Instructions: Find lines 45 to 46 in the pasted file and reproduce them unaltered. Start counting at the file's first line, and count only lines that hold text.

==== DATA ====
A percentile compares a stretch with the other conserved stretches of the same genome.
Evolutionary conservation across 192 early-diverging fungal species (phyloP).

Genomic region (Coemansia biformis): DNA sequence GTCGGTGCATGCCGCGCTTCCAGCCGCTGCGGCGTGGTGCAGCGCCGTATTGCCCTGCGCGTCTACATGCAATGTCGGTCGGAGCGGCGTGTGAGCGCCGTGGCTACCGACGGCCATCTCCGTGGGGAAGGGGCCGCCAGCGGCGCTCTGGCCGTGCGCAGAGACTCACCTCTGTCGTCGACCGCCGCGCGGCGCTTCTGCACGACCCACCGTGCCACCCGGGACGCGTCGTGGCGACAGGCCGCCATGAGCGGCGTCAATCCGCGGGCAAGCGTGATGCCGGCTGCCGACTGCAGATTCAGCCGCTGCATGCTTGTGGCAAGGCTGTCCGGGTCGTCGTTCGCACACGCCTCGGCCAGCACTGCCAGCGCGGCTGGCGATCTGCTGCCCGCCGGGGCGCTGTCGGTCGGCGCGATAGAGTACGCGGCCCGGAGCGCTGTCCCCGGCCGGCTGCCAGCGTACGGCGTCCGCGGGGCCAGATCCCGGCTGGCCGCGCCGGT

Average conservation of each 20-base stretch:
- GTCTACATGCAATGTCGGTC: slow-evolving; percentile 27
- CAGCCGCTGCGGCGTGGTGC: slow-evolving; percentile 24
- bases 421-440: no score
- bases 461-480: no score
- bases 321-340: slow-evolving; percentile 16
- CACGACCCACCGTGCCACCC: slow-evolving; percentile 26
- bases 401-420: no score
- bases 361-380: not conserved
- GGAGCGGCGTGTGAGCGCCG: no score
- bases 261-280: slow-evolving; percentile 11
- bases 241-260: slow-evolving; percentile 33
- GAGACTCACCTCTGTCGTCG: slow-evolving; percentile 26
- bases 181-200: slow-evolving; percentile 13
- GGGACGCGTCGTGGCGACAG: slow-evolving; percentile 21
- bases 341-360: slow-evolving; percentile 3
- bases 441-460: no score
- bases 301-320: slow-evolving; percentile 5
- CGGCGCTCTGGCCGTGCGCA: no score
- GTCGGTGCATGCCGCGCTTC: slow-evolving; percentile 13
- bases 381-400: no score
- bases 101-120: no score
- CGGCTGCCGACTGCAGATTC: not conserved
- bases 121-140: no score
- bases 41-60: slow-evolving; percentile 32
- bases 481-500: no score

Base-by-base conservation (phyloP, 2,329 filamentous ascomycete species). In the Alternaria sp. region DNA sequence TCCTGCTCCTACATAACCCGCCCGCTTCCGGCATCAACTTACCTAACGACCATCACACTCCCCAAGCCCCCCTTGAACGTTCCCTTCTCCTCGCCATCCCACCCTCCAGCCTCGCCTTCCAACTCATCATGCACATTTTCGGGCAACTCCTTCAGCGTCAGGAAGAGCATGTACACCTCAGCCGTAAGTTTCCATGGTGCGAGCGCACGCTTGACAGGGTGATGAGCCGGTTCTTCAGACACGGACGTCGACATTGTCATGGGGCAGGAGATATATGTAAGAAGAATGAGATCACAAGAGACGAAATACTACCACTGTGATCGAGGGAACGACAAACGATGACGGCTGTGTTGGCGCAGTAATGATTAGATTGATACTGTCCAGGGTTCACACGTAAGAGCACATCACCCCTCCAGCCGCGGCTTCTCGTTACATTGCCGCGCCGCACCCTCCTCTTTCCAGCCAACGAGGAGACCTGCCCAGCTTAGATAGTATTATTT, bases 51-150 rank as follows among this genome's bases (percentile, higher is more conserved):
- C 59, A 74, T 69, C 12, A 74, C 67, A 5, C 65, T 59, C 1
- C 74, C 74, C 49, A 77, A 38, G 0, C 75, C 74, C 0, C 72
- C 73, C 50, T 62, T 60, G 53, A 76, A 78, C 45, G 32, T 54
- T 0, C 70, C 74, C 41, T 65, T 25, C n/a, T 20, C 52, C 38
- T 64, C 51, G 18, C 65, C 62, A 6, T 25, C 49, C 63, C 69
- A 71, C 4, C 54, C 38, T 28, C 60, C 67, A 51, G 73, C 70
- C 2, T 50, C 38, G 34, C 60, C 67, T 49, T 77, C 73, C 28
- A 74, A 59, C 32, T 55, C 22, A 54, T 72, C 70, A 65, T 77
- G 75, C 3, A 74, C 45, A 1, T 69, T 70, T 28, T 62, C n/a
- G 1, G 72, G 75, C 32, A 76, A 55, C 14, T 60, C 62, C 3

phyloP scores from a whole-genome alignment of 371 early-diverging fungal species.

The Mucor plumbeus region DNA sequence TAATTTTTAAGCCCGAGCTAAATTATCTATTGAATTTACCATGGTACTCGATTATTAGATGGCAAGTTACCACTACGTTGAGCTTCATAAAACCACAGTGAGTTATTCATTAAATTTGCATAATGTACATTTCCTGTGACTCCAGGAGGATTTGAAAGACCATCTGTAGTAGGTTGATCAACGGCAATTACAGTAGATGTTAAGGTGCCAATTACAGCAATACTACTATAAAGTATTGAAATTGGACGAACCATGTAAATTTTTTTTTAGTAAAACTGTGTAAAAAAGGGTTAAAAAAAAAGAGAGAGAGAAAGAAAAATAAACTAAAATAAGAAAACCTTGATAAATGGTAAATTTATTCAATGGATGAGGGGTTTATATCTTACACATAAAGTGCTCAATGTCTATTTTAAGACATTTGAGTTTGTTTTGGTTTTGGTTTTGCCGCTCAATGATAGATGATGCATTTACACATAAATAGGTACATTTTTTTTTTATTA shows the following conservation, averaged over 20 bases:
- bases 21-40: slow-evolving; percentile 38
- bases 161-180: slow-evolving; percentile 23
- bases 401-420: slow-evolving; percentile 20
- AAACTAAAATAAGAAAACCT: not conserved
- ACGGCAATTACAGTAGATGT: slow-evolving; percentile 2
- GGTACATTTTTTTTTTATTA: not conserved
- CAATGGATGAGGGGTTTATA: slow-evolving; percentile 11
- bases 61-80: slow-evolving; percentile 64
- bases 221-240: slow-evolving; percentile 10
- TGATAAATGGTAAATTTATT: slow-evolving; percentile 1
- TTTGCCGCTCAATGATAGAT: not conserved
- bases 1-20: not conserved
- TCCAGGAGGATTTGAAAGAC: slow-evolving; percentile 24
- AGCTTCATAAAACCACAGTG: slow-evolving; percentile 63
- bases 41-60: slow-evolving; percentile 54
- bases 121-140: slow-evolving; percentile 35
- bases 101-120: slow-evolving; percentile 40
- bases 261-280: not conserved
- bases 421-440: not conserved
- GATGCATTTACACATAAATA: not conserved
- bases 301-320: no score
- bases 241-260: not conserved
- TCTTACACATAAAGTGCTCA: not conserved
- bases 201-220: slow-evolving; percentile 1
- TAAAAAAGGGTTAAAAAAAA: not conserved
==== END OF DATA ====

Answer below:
- bases 401-420: slow-evolving; percentile 20
- AAACTAAAATAAGAAAACCT: not conserved